In a controlled field study, 82 horses with osteoarthritis were treated with Surpass™ topical cream (42 horses) or placebo (40 horses). Lameness examinations were performed in horses with osteoarthritis associated with the tarsal, carpal, metacarpophalangeal, metatarsophalangeal and proximal interphalangeal joints. Investigators were masked to treatment. Investigators and owners were instructed to apply the test article over the affected joint twice daily (BID) for five days. Actual doses received by individual horses were calculated using tube weight measurements. The mean dose applied during the study was 73 mg per application. Average lameness scores showed statistically significant improvement following treatment with Surpass topical cream.
One diclofenac-treated horse developed colic and responded to symptomatic treatment on day four of the study. Day five bloodwork for the horse that colicked showed decreases in RBC, Hb and HCT, with an increase in PMNs, compared to pretreatment values. One placebo-treated horse exhibited mildly jaundiced mucous membranes on day five. No other adverse reactions were noted during the study.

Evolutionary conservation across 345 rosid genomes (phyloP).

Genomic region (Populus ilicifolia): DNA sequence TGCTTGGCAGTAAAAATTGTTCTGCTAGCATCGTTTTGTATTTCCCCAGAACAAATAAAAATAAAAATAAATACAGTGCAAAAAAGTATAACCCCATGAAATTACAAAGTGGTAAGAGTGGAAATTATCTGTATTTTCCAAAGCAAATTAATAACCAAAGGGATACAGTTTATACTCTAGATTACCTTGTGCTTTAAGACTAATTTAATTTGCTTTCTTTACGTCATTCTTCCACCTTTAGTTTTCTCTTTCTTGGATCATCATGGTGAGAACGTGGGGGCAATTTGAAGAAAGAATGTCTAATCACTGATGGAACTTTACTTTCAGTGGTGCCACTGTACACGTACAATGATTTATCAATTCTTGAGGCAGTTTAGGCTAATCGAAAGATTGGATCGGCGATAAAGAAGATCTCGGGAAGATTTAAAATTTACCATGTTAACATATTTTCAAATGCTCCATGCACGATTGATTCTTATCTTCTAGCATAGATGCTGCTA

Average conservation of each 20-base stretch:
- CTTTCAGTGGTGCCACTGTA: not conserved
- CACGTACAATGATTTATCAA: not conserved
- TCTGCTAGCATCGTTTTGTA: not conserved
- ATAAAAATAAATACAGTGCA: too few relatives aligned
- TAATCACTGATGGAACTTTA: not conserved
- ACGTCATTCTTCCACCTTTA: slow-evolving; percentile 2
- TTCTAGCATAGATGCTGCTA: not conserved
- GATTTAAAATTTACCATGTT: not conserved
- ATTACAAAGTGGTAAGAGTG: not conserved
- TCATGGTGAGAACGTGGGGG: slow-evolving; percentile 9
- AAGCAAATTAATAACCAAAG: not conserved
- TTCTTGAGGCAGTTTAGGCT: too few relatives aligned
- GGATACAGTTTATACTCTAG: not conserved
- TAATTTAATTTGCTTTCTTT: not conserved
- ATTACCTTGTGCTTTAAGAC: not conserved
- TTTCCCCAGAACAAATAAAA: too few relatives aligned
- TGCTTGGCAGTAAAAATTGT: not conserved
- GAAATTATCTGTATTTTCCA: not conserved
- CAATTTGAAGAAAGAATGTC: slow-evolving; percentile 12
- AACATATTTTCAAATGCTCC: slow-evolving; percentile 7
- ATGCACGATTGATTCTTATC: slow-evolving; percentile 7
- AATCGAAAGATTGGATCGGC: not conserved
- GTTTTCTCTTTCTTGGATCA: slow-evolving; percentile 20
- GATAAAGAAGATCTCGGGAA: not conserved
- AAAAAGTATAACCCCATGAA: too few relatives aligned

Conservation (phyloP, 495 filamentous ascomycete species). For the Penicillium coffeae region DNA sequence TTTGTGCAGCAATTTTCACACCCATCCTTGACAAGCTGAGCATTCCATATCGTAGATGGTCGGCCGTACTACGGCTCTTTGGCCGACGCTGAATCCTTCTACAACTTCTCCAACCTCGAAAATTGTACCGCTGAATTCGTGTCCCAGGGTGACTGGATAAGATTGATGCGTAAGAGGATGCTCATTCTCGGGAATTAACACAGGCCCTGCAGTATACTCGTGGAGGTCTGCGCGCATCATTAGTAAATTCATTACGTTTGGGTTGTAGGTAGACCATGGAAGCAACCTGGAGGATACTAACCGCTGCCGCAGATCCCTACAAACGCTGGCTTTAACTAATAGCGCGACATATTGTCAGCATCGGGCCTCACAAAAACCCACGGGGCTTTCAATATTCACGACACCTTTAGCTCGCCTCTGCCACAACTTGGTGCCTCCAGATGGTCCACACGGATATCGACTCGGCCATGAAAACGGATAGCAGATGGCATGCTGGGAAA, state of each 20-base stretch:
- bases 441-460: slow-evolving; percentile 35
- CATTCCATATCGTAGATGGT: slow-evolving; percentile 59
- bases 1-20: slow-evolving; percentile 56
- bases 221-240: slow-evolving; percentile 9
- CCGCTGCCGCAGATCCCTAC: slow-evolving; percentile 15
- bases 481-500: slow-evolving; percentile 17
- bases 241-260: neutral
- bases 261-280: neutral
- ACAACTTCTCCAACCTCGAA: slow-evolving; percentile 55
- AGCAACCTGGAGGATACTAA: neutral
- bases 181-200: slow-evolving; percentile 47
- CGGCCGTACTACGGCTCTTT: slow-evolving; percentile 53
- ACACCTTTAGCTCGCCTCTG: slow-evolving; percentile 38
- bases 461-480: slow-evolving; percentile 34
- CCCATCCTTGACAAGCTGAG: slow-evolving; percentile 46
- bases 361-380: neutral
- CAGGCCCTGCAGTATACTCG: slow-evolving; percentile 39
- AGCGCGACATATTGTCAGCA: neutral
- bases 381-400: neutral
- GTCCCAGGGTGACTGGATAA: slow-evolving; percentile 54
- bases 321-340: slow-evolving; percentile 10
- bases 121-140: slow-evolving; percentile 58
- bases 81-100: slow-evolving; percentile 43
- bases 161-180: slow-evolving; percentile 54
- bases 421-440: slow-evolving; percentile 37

A controlled safety study was conducted with Surpass topical cream. Four groups of six healthy adult horses received 0, 0.6, 1.7 or 2.8X the recommended daily dose for twenty-eight days. The daily dose was divided into two applications on day one of the study. For the remainder of the study, the entire daily dose was given at one time on 0, 1, 3 or 5 joints (tarsal, carpal, metacarpophalangeal, metatarsophalangeal, and proximal interphalangeal joints), depending on the dosage group. The control group of six horses was sham-dosed by rubbing the joints daily for twenty-eight days. An additional study group evaluated six horses that received 5.6X the recommended daily dose of Surpass topical cream distributed over five joints on a single day. This dose group was observed for fourteen days without additional treatment.
Clinical examinations, hematology, serum chemistry, synovial fluid analyses, gross necropsy and histopathology were performed. At necropsy, one horse in the 5.6X group had a glandular gastric ulcer. A horse in the 2.8X group had diarrhea and uterine discharge throughout the study. Four of the six horses in the 5.6X group lost weight during the study.
Dose-dependent increases in diclofenac plasma concentrations were detected in horses in the 1.7X and 2.8X treatment groups.